“Our cast is filled with so much passion, talent, heart, and beauty.,” said Mayville. “I have been so humbled watching them bring this play to life.”


What Mayville and Berry both hope audiences take from the show is a better understanding of the problem, but also of themselves and the world they live in. Although the play is not about bullying in the traditional sense, Mayville says, “it asks the audience to hold a mirror up to different aspects of our world, our self-esteem, our choices, and how we view and treat each other.”


“This play by Alli is exactly what I was looking for,” said Berry. “ It raises awareness about bullying and abstractly explores the forces at work in deciding their and our fate.”


Mayville does wish to convey a trigger warning to audiences. There is a gunshot, suicide and harsh language. But, the characters were inspired by true life events and “the harsh realism people have faced due to bullying,” she said.


This play will sadly be Berry’s last directorial journey, but what a journey it has been!


“CHOICE” opens April 8th at the Light Box Theater in Liberty Station. The show will run three shows for two weekends. To grab tickets and learn more about The American History Theater go to our website at www.americanhistorytheater.org.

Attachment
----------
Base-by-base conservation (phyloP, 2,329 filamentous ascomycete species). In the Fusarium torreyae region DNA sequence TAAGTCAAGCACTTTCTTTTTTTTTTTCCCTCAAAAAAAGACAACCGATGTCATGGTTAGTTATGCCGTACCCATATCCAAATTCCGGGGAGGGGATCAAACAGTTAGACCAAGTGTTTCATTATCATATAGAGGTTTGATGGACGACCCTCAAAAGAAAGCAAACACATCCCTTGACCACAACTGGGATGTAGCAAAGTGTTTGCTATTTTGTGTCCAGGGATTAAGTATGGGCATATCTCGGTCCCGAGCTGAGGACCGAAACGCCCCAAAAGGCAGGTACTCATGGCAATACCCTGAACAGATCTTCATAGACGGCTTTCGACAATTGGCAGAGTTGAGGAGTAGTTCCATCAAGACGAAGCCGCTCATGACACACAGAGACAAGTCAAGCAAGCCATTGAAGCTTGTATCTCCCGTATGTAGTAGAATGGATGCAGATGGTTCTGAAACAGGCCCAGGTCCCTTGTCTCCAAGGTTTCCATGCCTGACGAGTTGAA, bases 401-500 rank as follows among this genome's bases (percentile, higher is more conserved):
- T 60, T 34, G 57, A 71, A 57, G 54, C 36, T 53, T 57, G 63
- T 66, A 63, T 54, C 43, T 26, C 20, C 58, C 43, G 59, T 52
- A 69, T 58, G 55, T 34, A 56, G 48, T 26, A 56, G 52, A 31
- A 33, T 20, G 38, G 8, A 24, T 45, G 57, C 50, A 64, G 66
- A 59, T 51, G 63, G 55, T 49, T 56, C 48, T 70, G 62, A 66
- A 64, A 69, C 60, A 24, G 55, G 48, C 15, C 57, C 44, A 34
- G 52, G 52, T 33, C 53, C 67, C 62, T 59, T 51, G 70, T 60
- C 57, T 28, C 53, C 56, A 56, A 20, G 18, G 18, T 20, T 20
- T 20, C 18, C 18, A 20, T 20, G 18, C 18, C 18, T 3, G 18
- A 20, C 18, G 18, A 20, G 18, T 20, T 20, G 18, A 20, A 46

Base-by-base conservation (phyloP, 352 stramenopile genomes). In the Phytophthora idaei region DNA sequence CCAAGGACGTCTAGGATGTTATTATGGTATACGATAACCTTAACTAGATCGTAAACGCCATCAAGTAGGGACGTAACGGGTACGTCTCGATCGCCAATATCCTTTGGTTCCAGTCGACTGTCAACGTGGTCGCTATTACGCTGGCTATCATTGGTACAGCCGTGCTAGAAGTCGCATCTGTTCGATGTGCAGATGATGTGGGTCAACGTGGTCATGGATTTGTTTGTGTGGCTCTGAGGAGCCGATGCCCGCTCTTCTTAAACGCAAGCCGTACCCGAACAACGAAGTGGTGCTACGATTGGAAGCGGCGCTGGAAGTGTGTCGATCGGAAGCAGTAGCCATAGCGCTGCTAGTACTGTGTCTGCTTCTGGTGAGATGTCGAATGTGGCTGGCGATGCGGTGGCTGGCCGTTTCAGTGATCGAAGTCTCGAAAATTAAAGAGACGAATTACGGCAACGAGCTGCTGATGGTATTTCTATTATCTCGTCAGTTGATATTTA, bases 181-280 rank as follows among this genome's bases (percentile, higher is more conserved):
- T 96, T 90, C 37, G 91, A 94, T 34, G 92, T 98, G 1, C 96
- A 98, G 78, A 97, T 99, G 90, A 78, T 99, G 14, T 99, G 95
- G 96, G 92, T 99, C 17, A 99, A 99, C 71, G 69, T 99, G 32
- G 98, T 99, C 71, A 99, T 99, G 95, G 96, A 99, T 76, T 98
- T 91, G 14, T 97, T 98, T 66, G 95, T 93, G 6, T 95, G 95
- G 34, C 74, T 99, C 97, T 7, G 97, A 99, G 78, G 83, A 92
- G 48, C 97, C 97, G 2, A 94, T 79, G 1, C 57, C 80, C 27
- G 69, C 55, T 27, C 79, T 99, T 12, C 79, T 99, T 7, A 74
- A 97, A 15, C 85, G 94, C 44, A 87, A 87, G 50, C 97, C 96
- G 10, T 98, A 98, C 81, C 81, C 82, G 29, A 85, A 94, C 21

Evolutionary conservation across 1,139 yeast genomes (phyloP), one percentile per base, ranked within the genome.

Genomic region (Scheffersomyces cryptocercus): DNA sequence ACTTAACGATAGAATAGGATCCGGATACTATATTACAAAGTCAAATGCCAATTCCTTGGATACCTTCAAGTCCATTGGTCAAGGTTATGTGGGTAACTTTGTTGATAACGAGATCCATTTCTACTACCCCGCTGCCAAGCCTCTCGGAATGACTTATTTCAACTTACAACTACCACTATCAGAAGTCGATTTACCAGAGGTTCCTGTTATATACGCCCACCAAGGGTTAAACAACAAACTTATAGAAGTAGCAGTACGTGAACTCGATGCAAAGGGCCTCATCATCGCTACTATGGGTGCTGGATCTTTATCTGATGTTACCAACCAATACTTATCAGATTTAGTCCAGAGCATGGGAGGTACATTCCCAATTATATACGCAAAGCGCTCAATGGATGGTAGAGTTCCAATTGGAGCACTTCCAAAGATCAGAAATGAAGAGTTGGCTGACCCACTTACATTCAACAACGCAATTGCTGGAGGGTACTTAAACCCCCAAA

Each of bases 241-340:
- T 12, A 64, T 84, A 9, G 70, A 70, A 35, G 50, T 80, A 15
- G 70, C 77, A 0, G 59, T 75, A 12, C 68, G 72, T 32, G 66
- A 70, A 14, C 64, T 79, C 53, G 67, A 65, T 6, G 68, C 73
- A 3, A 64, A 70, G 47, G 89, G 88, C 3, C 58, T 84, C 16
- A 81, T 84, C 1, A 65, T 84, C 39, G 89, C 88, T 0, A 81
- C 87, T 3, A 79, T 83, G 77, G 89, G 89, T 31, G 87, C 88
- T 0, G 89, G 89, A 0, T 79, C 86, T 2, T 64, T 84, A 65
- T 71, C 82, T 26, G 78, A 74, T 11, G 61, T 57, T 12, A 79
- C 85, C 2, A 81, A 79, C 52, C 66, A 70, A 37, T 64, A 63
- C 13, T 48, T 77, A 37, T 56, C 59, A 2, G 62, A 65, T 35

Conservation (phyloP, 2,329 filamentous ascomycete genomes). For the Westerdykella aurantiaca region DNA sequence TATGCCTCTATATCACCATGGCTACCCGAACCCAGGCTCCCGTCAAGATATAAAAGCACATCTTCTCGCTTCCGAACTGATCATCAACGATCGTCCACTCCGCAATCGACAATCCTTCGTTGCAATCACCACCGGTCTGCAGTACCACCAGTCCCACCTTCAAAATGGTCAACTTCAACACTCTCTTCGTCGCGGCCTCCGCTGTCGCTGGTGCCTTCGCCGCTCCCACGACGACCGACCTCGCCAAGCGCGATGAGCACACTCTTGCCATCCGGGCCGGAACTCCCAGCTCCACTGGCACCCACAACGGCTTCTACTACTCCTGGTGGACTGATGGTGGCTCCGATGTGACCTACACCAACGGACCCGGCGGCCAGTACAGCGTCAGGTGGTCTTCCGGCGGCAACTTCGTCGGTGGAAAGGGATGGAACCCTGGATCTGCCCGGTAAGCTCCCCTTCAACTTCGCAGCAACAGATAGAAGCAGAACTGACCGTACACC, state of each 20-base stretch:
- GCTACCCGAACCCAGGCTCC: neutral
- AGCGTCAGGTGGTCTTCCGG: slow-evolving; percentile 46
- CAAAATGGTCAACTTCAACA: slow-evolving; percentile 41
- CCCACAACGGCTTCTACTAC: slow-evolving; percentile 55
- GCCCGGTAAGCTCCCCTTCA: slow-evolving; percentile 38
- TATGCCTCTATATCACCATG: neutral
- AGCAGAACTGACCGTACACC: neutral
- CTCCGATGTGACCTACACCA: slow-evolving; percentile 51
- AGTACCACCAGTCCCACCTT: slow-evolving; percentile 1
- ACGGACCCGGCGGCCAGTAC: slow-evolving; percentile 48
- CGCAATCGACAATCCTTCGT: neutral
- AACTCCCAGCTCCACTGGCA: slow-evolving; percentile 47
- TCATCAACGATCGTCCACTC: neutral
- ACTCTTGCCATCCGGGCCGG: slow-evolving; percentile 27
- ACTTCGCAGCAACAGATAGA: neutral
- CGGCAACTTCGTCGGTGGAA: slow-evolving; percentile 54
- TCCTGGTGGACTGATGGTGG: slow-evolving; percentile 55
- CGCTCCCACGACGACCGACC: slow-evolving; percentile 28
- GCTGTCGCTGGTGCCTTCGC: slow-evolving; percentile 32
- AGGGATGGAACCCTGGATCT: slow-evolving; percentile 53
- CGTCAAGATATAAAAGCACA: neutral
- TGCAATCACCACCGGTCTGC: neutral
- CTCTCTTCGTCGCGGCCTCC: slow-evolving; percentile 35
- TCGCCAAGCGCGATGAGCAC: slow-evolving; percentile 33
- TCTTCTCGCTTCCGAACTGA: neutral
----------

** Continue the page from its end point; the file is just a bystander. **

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Sadly, we are in the last weekend of our four-weekend run of our partnered production of The Mountaintop written by Katori Hall and directed by Kandace Crystal, starring Caiel Noble and Ashely Graham.


Noble plays the enigmatic, but in this circumstance, anxiety ridden and overworked, Martin Luther King Jr. Graham is the beautiful, flirtatious, chain smoking/hard talking “Camae”, a maid at the Lorraine Hotel in Memphis, Tennessee. We first meet Camae as she delivers a newspaper, coffee and cigarettes to the iconic King late, the night before his death. Bright eyed and witty, I'd be remiss if I didn’t say Camae’s character steals more than one scene from the grumpy, anxious and possibly philandering character of King.